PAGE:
• The writing of an informed consent form;
  • Mock IRB review of protocols.

Instructional activities applicable for learning objectives in the affective domain include:

  • Presentation of films, such as:
    • Extreme Measures’ (Simian. 1996), a film demonstrating the tension between the goals of achieving scientific progress and respect for human rights; vulnerable homeless individuals are targeted for risky spinal research without their consent
    • Dr. Jekle and Mr. Hyde’ (Rouben Mamoulianand, Director, 1931) and ‘Frankenstein’ (James Whale, Director, 1931): films demonstrating medical hubris leading to unexpected adverse events from scientific experiments.
    • Wit’, beginning segment demonstrating an attending physician obtaining informed consent from a patient with newly diagnosed with ovarian cancer for participation in a chemotherapy clinical trial.

Several of the articles chosen by the Workshop Development Team were co-authored by individuals from the Middle East and several documents are in Arabic. Many of the PowerPoint slide sets incorporate Arabic phrases, thereby enhancing their relevance to an Arabic audience. Finally, many of the informed consent exercises, case studies, and research protocols reflect researches performed in the Middle East.

Table 2 shows examples of workshop agendas for different time-frames and audiences, i.e., investigators and REC members. The Workshop Development Team also developed an evaluation form for participants in the workshop (Figure 1), which can be used by workshop organizers to obtain feedback regarding participant satisfaction with the workshop.

Figure 1
Agenda Evaluation Form
Table 2
Examples of Agendas for Research Ethics Workshops


We have developed a comprehensive training curriculum for research ethics workshops intended for investigators and REC members. The curriculum is divided into modular units to enable planners to have the flexibility to develop workshops of the appropriate length and content that meet the needs, abilities and prior experiences of the target audiences. Each modular unit is described by learning objectives and contains the corresponding instructional activities and materials. Workshop planners can use the various instructional materials that are suitable to the learning styles and needs of their intended audiences.

All of the training materials (e.g., articles, PowerPoint slides, case studies and protocols) are relevant for audiences in the Middle East, because the Workshop Development Team consisted of individuals from this region and they achieved consensus on what they thought would be most appropriate for the learning needs and styles of their colleagues at their home institutions. Also, several of the articles were written by authors from the Middle East and many of the PowerPoint slides contain Arabic text. Finally, many of the protocols represent research that is typically performed in the Middle East.

Many of the activities incorporate active-learning methods consisting of group work activities, whereby participants work together on a case study or a review of a protocol. Such participatory learning activities, as opposed to passive learning techniques (e.g., lectures), result in the development of critical thinking skills that are often needed in solving ethical dilemmas. Examples of workshops agendas are also presented and have been modeled after workshops that have been performed in the Middle East. These agendas contain modular units that incorporate learning objectives from all of the learning domains: cognitive (knowledge and problem-solving), performance skills, and affective domains.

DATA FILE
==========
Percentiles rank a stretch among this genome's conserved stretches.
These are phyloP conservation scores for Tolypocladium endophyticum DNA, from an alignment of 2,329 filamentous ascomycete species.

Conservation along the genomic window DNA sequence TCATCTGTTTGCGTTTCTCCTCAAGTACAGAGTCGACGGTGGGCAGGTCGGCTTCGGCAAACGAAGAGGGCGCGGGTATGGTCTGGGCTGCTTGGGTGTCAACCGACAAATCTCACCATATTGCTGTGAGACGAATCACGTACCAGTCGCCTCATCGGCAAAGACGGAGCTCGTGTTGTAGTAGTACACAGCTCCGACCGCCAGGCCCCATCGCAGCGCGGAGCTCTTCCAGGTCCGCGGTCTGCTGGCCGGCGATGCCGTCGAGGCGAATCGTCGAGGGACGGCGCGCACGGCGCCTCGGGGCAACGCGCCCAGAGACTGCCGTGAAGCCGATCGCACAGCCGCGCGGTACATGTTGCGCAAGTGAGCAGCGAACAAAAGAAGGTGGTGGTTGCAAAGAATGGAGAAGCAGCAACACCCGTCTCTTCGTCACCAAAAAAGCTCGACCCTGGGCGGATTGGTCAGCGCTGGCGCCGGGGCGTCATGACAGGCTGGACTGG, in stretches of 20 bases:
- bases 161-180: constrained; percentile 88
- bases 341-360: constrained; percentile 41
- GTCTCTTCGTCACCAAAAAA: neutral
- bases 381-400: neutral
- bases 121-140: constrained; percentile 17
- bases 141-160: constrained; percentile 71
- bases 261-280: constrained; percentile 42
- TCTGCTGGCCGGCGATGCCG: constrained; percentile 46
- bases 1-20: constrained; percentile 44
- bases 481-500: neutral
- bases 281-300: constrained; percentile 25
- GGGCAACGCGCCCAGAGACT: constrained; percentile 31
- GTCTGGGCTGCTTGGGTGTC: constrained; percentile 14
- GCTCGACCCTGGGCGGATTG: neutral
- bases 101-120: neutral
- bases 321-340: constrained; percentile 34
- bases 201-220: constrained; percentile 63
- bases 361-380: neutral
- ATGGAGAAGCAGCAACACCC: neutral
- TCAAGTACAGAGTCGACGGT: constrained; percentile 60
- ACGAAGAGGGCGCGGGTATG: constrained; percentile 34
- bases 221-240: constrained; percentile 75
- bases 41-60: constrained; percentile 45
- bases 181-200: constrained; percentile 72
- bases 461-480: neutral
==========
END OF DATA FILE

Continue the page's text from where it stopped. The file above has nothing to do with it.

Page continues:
Also included in the training materials is a sample evaluation form with which organizers can have the participants complete to evaluate the workshops. Such evaluations provide a useful tool to gain invaluable feedback on the adequacy of the content, the performance of the lecturers, and the relevance of the group activities. Such a satisfaction tool, however, does not measure the extent to which the individual participants have achieved any of the core competencies or learning objectives. To be sure, organizers can use pre- and post-quizzes to test for the acquisition of factual knowledge gained from the workshops. Such short answer tests do not, however, assess the acquisition of higher-order problem-solving skills or performance skills. Due to the time constraints of the participants attending these workshops, it might not be feasible to test for these more involved learning skills. Also, workshops organizers should expect that the achievement of the more complex learning outcomes would be modest for the shorter workshops (i.e., one- and two-day workshops). Acquisition of awareness and basic factual knowledge, however, should be considered a good start, especially in a region where the concept of research ethics has just come to the forefront of the research enterprise. Longer workshops might be expected to be more successful in achieving the higher-order learning objectives. Further research is necessary to test these assumptions.


Workshops in research ethics have been commonly used in developing countries as well as in developed countries. Such short-term training experiences can reach large audiences. We have suggested modular units and agendas for such workshops that will ensure consistency in content as well as consistency across different developed workshops. The range of content included in the modules in the core curriculum should be sufficient for a broad range of audiences involved in research or in the review of research. We expect that these workshop materials will provide a sustainable educational resource that will enhance research ethics capacity.


The authors would like to thank the Fogarty International Center, the National Institutes of Health for their support of this project (NIH Research Grant # 25TW007090).



Henry Silverman, MD, MA, is Professor of Medicine at the University of Maryland, School of Medicine, Baltimore. He is program director of the Middle East Research Ethics Training Initiative (MERETI) sponsored by the Fogarty International Center/National Institutes of Health, USA (www.mereti.net).